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How Much Can a Franchisee Expect to Earn – New Disclosure Guidelines for Franchisors

Almost everyone considering purchasing a franchise business wants to know how much he or she can expect to earn. Federal and state franchise laws and regulations restrict the type and extent of financial performance representations franchisors can make to prospective franchisees. The restrictions are intended to protect prospective franchisees from pie in the sky promises by the franchisor. The tension between what a franchisor can tell prospective franchisees about how much they can expect to earn and a prospective franchisees’ desire for that information has existed since the enactment of the first laws specifically regulating franchising in the 1970s.

The Federal Trade Commission’s Franchise Rule, which became effective in 1979 and was substantially revised in 2007, permits franchisors to make financial performance representations – commonly referred to as “FPRs” – in Franchise Disclosure Documents that franchisees are required to deliver to prospective franchisees. If FPR’s are not made in writing in the Franchise Disclosure Document, the franchisor cannot make them verbally or in any other form. The 2007 revisions to the FTC Franchise Rule provided more clarity on the nature and extent of FPR’s that a franchisor is permitted to make. Prior to the 2007 revisions, the majority of franchisors did not make FPRs in their Franchise Disclosure Documents. After the 2007 revisions, more franchisors started making FPR’s. But uncertainty remained.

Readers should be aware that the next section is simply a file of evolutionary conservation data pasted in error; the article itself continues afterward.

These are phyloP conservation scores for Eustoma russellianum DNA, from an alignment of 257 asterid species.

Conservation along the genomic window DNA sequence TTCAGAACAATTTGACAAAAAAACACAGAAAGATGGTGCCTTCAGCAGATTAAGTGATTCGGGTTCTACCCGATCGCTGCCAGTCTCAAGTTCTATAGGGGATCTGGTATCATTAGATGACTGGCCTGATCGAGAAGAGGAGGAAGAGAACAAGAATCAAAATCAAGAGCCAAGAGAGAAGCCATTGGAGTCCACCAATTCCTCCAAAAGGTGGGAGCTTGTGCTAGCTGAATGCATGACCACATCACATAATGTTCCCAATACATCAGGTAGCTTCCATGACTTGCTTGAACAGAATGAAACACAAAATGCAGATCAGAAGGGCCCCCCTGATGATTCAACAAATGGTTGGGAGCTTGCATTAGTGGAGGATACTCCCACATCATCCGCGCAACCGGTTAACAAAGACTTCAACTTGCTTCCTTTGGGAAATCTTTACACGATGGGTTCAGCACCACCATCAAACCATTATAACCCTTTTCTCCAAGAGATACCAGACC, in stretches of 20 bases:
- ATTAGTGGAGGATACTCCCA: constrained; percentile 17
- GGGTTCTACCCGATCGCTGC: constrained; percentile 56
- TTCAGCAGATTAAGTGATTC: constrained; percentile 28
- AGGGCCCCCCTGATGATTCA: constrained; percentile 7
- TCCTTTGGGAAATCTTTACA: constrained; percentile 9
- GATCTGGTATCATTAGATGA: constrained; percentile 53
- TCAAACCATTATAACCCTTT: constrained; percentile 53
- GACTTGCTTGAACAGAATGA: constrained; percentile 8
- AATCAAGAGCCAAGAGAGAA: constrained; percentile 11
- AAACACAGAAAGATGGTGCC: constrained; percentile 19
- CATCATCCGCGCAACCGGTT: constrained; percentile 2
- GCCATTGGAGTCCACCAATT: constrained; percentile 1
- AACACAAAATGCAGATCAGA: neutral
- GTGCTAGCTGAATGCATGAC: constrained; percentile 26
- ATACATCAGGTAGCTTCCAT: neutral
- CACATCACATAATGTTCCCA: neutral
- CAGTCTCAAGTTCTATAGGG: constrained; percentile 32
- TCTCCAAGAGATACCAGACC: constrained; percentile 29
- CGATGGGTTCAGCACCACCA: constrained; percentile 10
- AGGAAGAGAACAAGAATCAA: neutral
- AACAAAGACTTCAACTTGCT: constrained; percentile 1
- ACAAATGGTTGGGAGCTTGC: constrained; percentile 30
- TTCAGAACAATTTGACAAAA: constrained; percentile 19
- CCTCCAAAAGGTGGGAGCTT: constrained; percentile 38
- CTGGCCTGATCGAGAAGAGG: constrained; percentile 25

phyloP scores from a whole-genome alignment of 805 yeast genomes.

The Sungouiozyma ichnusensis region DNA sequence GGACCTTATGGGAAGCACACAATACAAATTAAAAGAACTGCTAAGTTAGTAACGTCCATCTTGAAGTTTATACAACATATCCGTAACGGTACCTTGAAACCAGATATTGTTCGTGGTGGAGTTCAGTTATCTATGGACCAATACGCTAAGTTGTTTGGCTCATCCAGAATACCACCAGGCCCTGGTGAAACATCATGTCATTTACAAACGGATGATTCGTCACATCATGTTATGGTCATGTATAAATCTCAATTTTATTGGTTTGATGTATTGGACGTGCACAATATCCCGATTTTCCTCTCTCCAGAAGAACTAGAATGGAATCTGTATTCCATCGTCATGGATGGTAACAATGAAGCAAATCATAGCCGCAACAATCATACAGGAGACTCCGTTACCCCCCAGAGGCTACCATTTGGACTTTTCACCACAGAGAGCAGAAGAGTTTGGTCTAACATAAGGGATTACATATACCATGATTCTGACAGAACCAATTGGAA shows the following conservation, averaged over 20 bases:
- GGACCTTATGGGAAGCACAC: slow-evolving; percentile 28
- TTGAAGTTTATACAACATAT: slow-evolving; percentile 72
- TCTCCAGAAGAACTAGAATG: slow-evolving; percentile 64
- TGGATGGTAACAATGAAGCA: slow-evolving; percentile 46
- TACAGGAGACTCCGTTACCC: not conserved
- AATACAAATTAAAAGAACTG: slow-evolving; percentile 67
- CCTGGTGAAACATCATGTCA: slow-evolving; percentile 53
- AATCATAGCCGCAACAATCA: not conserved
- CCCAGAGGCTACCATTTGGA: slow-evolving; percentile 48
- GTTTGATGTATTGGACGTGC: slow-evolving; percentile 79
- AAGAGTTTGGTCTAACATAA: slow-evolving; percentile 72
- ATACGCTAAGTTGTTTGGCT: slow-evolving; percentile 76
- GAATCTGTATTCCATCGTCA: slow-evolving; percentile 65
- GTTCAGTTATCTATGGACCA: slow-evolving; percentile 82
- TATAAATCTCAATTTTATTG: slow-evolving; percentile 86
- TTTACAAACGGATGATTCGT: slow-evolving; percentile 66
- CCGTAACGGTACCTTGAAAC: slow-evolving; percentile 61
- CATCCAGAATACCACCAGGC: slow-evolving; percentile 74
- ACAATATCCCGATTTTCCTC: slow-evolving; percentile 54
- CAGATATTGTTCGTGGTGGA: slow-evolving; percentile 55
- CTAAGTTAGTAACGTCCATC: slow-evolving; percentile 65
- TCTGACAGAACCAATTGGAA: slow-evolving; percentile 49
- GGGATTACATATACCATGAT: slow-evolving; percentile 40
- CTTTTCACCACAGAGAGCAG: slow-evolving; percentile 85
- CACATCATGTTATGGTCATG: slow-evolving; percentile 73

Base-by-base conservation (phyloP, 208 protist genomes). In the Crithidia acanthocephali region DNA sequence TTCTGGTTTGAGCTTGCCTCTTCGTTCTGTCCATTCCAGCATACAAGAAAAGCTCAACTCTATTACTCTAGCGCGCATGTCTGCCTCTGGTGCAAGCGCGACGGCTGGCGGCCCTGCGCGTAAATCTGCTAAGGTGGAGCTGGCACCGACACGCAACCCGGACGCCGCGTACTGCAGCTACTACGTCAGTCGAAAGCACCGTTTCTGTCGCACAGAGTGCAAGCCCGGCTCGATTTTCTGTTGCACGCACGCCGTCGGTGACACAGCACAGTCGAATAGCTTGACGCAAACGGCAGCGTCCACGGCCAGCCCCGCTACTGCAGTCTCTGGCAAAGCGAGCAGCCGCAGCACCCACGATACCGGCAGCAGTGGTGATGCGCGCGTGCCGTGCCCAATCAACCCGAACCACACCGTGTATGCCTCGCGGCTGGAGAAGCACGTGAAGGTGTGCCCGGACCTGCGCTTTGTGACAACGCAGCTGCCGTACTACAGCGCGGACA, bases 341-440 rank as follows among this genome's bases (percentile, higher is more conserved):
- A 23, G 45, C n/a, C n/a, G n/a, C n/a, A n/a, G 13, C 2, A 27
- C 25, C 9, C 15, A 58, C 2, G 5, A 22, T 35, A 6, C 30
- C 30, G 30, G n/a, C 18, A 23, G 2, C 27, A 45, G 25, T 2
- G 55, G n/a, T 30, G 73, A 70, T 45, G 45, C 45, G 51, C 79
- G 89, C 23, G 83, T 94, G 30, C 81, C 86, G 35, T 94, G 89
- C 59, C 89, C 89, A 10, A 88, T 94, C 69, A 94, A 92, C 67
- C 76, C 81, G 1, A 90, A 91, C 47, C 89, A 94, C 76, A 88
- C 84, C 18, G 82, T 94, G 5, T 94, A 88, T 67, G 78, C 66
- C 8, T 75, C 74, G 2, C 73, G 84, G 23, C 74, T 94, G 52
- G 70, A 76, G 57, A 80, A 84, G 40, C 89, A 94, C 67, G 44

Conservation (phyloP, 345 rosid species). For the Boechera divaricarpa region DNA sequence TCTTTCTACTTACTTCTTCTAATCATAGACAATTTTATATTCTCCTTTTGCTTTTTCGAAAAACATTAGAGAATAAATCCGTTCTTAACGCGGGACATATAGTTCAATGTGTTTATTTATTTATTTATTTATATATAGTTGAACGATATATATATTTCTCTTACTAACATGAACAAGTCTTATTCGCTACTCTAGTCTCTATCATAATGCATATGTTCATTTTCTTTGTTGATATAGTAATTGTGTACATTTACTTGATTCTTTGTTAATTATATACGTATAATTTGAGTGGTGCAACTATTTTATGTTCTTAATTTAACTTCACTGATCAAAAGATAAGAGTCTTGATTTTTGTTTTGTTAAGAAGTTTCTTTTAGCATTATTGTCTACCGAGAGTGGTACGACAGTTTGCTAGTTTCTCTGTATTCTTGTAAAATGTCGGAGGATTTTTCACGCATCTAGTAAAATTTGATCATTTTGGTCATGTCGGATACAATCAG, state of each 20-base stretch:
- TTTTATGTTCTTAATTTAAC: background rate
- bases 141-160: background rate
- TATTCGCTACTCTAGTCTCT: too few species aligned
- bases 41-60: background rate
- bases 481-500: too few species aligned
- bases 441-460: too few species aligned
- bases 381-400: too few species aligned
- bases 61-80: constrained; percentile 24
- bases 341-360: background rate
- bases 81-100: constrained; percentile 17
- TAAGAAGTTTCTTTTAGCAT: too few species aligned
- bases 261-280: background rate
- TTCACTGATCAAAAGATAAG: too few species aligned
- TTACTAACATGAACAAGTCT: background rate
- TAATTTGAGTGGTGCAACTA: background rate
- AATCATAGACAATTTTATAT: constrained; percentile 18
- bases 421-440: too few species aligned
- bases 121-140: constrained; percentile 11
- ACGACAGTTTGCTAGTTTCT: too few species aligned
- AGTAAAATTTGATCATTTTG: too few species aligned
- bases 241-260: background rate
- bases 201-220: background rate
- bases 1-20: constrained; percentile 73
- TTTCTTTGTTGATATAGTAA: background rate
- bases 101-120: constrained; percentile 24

On May 8, 2017, a Commentary specifically addressing FPRs in Franchise Disclosure Documents was adopted by the North American Securities Administrators Association (whose membership is comprised of state securities regulators). The Commentary does not alter the existing franchise disclosure regulations governing FPRs, but it provides franchisors (and their attorneys) guidance on how to make FPRs that comply with the existing regulations.

Under the FTC Franchise Rule and applicable state franchise laws, a franchisor cannot make FPRs unless there is a “reasonable basis” for the representations at the time they are made. The May 2017 Commentary provides guidance on the types of information that can be disclosed and how it can be disclosed so it is not misleading. Although the Commentary does not have the force of law, it helps clarify the parameters of a proper, legally compliant financial performance representation. Hopefully the Commentary will result in more Franchisors adding FPRs to their Franchise Disclosure Documents and will provide more uniformity in FPRs, which will benefit prospective franchisees who want reliable information on how much they can reasonably expect to earn when making a decision about whether to purchase a franchise.

Lawyers at Caulkins & Bruce, PC have represented franchisors and franchisees for over 30 years. If you would like more information on the Commentary or if you are looking for a lawyer to assist you with a franchise matter, please contact us.

The information presented here is not intended to provide specific legal advice applicable to any particular circumstance nor is it intended to form an attorney-client relationship between you and Caulkins & Bruce. PC.

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  • "Obtained a judgment for condominium association in excess of $1 million against developer of condominium in Fairfax County."

  • "Defended an officer of a government contractor in a case involving enforcement of a non-competition agreement."

  • "Defended and achieved favorable settlement of wrongful termination and discrimination claims brought in United States District Court for the Eastern District of Virginia."

  • "Served as outside counsel to several franchisors, prepared franchise agreements, franchise disclosure documents and state franchise registrations, and counseled franchisors regarding franchise compliance issues."

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